How to Create an Audio Book From an Ebook


Internet marketing gurus often recommend that you repurpose your products. Turn them into a different media and sell both. It’s easy. It’s quick. It sells.

It’s bull feathers.

Repurposing correctly is typically far more difficult than they try to convince you it is. And doing it right is far more important than they tend to tell you. Despite this, it is a technique that the budding information marketer needs to learn.

There’s one exception to the difficulty rule. A repackaging and repurposing technique that almost anyone can do easily. And should.

That exception is turning your books and eBooks into Audio Books.

Have you written a book or eBook? Then you really should be converting it into an audio book. It’s easy, fast and hard to mess up.

So first of all what is an audio book? It’s just a book (including an eBook) which has been read and recorded. The recording is then sold as an audio book.

So how do you do this in 300 words or less if it’s so easy?

You start with four things:

1. A book or eBook

2. A computer.

3. A microphone.

4. Recording software.

Hopefully, you’ve already written your eBook or book. Hopefully, you’re already selling it. If not then yes, it’s going to be difficult to create an audio book. So forget the audio book for now and go write your eBook.

Once you’ve got your eBook all you need is to record yourself reading it. The resulting recording can then be sold.

You’ll need a computer. Any computer will do. Recording audio is not a difficult or computing power intensive task. I’ve even done it on computers that were obsolete ten years ago! You do need a sound card on your computer so you can plug in the microphone. But these are typically built into the motherboard on modern computers. So if your computer can accept a microphone it can be used for recording.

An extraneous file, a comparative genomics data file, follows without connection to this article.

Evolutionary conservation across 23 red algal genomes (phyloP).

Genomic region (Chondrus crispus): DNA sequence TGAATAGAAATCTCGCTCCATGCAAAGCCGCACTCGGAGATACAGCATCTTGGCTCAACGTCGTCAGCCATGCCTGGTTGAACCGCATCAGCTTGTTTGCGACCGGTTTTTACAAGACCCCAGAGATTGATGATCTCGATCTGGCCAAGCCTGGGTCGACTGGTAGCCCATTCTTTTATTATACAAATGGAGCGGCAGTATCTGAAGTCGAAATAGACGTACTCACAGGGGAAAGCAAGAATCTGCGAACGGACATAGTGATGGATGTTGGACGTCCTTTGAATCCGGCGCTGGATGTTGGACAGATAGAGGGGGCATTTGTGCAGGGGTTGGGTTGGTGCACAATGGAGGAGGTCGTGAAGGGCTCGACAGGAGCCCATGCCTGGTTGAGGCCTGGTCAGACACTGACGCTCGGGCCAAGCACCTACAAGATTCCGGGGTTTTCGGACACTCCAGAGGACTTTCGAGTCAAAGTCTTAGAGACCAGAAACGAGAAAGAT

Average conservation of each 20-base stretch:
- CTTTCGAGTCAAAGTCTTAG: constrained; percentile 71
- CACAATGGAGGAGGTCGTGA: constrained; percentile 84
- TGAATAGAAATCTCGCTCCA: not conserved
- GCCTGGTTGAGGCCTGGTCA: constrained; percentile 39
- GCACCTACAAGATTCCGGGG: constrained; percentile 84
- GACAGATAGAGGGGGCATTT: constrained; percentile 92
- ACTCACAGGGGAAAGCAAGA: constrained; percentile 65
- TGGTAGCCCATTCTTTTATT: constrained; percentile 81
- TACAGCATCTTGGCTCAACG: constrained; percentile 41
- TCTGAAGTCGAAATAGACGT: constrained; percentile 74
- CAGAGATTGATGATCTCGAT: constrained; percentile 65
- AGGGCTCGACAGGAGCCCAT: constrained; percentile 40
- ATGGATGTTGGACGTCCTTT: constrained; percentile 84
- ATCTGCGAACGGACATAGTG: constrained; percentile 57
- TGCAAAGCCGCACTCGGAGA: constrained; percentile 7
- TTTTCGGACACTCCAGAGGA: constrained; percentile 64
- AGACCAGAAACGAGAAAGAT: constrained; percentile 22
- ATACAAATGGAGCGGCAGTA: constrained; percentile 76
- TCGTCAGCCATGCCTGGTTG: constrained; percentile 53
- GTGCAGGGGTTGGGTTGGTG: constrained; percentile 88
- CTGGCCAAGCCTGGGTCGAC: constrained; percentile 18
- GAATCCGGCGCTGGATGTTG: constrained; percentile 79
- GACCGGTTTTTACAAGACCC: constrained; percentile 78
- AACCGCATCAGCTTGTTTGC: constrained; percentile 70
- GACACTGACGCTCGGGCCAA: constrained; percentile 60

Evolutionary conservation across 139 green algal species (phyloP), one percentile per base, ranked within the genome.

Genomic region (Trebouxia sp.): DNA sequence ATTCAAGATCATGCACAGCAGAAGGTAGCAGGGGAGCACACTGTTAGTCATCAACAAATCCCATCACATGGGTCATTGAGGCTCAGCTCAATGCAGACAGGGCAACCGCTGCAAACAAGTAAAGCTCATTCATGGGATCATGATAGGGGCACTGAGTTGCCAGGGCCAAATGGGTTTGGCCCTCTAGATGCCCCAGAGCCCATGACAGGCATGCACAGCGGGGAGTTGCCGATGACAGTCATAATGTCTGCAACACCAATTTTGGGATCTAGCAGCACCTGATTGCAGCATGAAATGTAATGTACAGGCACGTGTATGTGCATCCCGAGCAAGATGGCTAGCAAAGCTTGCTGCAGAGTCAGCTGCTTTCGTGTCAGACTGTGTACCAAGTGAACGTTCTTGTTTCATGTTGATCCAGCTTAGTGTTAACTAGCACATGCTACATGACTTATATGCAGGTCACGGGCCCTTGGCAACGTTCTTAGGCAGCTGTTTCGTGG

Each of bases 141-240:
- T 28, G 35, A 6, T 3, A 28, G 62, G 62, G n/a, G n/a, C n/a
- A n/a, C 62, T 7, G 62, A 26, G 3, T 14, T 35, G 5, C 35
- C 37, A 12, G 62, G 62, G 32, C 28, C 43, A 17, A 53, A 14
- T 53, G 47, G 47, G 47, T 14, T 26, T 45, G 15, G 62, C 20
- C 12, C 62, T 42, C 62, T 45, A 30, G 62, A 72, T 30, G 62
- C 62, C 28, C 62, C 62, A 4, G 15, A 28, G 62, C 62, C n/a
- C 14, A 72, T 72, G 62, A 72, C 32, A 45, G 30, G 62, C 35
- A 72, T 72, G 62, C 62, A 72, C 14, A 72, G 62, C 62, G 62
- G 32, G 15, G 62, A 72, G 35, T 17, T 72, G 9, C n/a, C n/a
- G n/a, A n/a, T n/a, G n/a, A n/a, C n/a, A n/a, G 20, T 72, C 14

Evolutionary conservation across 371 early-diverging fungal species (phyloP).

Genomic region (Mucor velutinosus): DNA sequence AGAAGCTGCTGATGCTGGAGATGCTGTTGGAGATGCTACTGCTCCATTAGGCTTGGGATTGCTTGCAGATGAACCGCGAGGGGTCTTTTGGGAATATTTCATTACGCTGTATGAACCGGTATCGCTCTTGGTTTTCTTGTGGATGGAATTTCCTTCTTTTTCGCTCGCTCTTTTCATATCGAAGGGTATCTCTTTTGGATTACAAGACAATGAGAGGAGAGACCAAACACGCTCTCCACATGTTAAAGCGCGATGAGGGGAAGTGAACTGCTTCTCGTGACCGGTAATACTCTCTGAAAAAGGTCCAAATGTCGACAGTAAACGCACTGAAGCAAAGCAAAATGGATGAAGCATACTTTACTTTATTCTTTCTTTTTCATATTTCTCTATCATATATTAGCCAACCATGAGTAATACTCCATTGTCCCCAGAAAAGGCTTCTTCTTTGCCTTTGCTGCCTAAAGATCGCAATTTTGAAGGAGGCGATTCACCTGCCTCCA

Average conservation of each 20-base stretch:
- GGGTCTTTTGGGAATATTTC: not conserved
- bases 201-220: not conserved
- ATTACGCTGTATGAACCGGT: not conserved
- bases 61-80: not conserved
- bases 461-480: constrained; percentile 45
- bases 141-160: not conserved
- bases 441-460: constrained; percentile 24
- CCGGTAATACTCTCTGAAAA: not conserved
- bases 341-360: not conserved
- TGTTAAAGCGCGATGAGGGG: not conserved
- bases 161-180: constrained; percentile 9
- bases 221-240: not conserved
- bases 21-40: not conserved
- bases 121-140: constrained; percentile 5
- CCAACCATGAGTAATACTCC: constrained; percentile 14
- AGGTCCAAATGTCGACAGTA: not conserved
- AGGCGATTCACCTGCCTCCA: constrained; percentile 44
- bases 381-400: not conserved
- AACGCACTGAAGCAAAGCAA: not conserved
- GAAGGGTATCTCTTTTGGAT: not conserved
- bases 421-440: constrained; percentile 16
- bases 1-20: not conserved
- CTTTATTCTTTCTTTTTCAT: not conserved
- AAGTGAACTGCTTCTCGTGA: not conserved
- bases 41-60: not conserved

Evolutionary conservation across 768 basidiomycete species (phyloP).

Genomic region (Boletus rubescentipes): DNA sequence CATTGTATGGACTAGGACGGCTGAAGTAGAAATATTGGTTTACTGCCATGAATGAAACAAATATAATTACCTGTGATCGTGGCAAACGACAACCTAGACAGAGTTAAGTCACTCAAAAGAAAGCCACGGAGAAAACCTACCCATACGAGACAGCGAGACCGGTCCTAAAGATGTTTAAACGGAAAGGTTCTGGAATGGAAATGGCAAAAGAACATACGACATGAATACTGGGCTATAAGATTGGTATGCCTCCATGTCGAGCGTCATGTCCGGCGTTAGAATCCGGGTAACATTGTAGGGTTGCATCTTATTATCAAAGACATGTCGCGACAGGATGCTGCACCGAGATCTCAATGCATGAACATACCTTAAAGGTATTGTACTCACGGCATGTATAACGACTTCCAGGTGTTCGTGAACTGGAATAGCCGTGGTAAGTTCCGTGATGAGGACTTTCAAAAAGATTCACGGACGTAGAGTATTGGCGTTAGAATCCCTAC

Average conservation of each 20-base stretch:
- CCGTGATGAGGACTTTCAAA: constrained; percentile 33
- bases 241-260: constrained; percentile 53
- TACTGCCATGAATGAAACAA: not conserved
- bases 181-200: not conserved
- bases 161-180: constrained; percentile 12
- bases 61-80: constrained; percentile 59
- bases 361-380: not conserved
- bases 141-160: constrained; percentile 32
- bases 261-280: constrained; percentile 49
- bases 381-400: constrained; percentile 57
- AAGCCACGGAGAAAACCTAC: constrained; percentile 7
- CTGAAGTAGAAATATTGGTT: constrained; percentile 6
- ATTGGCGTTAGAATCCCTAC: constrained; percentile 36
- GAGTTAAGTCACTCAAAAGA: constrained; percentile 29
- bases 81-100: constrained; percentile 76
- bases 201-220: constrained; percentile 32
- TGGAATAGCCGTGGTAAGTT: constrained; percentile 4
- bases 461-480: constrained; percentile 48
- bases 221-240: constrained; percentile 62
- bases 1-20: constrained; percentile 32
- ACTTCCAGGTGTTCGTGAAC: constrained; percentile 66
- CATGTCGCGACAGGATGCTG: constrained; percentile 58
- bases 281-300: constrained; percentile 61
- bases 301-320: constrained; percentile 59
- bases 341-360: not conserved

The microphone is the most important element (other than your voice) in making the recording. There are two basic types of microphone — directional and omnidirectional. Desktop and built-in microphones are typically omnidirectional. This means they record sound from all around themselves. Including your chair moving and your children in the next room Directional microphones are focused. That means they won’t pick up all the excess noises a desktop microphone will. Headphone microphones are typically this type. Headphones also move with you. So your voice will maintain the same volume even if you move.

Now all you need is software to record your speech. I use Wavepad Sound Editor. However, there are a number of other free tools as well as paid tools which work well.

You’re now ready to create your audio book. Warn the family not to disturb you. Close the office door. Call up your eBook. Put on your headphones and adjust the microphone. Turn on the recording software.

Then start reading. Keep it interesting. Vary your inflection and speak with passion. Don’t worry about mistakes. If you make a mistake, just stop. Then back up and start from the beginning of the sentence or paragraph. If you need to stop, cool. Just record where you ended and start from there. When you finish, use your recording tool to edit the result. Remove your mistakes. Hook all the recordings together. And save the result as an MP3 file.

That’s it. You’ve now got an audio book ready for publishing.


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